Climate change: interim guidance for adaptation and mitigation


Climate change mitigation and adaptation are key considerations when optioneering.

Note: This is the most up-to-date information available. This page will be updated when emission targets and adaptation plans are in place.

Key questions

Key questions to ask when considering greenhouse gas (GHG) emissions are:

  • Is this alternative or option, on its own or as part of a package or programme, likely to increase, have no impact or reduce demand for travel by car, now or in the future?
  • If the alternative or option, on its own or as part of a package or programme, is likely to increase or have no impact on demand by car:
    • Are there climate-friendly alternatives or options that could reduce demand for travel by car (and therefore emissions)?
    • Consider complementary activities to mitigate the potential increase in emissions (either within the same package or programme, or forming part of another package or programme).
  • Is the activity, on its own or as part of a package or programme, likely to reduce reliance on travel by car, now or in the future? If so:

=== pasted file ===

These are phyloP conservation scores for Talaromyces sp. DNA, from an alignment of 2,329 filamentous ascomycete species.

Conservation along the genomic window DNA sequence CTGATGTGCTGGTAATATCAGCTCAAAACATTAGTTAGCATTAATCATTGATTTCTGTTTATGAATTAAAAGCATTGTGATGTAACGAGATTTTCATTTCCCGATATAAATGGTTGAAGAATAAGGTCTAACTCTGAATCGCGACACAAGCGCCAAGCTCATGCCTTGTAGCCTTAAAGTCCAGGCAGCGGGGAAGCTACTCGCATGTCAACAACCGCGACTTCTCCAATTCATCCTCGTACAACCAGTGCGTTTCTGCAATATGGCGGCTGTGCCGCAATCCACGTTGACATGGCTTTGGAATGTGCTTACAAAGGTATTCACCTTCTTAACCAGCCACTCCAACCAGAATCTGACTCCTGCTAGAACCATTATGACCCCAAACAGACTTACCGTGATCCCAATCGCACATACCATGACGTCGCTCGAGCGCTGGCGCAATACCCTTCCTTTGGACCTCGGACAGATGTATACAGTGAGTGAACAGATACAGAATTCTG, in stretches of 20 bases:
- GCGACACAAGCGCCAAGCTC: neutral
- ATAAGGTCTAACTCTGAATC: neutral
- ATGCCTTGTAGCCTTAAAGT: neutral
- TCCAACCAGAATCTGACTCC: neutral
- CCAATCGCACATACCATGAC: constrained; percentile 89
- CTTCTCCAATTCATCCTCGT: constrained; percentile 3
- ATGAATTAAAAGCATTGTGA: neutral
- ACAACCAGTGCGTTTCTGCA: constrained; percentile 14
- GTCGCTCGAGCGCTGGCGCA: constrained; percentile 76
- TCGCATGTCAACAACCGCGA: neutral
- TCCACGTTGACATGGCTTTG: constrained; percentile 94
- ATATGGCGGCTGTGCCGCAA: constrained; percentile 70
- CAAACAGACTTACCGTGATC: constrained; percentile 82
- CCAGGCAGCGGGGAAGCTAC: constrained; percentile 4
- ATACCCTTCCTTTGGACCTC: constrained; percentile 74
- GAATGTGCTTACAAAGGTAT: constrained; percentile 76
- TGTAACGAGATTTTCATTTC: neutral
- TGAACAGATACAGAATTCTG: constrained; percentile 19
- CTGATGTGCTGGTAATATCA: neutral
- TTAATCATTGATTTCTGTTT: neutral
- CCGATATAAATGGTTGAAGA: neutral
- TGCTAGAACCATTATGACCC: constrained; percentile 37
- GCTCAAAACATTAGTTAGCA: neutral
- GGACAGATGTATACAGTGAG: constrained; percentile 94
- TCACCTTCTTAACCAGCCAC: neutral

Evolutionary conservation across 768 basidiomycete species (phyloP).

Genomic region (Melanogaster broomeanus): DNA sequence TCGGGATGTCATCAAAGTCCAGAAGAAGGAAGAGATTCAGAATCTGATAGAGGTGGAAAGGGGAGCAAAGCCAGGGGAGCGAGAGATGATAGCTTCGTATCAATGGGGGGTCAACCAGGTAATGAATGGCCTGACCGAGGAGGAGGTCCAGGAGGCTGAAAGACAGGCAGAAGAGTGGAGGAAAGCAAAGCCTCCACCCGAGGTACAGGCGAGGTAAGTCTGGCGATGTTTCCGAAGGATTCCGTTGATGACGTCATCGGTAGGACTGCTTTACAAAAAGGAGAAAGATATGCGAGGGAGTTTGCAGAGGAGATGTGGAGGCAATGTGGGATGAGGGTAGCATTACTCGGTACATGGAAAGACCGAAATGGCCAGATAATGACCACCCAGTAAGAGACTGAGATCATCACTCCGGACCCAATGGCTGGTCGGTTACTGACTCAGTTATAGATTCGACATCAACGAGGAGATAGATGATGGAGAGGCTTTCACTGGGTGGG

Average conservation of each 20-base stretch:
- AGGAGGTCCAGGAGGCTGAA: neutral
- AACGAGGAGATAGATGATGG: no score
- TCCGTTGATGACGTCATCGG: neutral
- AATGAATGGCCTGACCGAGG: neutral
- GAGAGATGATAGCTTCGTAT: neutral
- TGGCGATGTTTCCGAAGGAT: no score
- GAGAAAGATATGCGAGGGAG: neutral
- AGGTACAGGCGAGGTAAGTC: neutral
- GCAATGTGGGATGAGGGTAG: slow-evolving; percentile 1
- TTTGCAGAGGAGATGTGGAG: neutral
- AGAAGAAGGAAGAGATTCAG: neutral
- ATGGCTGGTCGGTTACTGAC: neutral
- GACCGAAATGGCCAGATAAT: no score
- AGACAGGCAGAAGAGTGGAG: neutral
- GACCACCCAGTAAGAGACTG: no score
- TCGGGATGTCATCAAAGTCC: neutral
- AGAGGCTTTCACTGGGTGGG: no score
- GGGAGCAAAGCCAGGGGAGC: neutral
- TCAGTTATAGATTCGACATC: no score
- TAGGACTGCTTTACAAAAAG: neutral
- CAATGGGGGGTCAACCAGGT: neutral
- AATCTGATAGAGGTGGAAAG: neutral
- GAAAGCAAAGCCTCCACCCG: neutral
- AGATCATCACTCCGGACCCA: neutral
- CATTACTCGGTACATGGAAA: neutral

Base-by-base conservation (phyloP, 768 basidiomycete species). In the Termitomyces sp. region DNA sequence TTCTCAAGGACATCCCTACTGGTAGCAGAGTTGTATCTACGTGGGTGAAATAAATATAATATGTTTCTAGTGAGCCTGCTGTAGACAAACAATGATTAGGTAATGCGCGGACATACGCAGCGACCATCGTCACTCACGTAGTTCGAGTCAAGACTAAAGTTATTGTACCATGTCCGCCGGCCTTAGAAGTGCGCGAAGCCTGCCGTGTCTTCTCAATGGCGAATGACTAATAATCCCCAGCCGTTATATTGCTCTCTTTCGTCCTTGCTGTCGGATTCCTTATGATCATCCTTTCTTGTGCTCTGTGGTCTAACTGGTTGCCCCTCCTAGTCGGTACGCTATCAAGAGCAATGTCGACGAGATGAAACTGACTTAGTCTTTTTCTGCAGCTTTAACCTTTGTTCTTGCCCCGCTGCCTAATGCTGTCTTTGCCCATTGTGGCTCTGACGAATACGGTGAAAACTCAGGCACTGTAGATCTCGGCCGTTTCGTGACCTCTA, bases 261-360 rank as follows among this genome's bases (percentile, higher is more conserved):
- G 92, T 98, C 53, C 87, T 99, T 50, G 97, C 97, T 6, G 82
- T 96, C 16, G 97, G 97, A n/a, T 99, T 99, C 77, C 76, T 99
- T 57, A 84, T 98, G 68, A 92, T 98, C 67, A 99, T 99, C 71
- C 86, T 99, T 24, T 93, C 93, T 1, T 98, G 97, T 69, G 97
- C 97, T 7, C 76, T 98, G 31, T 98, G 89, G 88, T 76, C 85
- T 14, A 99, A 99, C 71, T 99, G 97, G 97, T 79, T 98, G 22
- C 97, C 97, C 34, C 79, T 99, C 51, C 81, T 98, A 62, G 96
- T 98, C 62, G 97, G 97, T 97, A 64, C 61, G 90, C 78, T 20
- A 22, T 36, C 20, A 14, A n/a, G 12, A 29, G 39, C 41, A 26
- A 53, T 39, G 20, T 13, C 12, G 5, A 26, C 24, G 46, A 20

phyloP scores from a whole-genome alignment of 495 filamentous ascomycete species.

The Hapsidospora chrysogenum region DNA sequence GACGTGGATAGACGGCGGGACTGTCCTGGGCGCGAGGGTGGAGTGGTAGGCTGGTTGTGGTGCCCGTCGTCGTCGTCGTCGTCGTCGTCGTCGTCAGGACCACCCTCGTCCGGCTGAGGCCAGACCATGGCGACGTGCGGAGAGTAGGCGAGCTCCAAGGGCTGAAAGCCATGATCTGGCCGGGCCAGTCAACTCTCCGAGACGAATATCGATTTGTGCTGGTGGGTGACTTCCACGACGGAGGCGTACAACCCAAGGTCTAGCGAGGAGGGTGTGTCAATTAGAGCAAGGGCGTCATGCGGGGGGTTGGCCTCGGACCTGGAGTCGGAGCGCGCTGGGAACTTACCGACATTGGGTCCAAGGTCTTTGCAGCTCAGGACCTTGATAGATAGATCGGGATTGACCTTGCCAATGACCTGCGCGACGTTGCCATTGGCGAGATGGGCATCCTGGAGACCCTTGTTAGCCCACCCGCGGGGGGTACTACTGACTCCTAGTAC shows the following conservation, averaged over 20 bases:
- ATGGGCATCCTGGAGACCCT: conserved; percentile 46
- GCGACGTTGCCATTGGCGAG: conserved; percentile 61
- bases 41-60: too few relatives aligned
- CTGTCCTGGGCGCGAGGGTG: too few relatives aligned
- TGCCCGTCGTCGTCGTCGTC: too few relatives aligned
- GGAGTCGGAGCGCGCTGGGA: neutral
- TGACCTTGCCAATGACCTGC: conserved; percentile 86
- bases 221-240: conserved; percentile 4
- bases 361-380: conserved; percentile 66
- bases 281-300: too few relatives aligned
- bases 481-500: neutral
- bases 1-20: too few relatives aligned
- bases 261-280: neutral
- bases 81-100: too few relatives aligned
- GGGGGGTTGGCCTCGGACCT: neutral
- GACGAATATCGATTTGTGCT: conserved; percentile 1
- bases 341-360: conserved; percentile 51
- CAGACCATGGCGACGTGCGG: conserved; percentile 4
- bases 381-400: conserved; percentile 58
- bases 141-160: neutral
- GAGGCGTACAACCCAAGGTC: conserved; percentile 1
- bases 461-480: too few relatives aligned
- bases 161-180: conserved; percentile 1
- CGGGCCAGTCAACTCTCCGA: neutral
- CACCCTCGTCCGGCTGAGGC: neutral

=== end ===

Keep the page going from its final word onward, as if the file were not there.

• What is the potential scale of the reduced demand? (eg reducing vehicle kilometres travelled (VKT) or increased mode share for public transport/active modes)
    • What supporting interventions may be needed to optimise emission reductions (eg incentives, parking management or workplace travel planning)
  • On balance, is the regional land transport plan (RLTP) (for major urban areas) likely to increase demand, make no difference to demand, or reduce demand for travel by car? If the RLTP is likely to increase or have no impact on demand, then mitigation of emissions arising from travel by car is expected.


Investment in ‘climate friendly’ activities does not automatically mean that transport emissions will reduce. Research tells us that for emissions to reduce, integrated packages of interventions must be specifically designed and optimised to reduce emissions through avoiding or reducing reliance on travel by car, and/or shifting to other more energy-efficient modes. This means taking account of things like land use, provision of and proximity to shared and/or active modes, how efficient the movement of shared/active modes is (eg bus prioritisation lanes), and what demand management interventions are in place to support lasting behaviour change (eg parking management, reduced public transport fares, etc). Standalone climate-friendly activities are unlikely to achieve sustained reductions in emissions.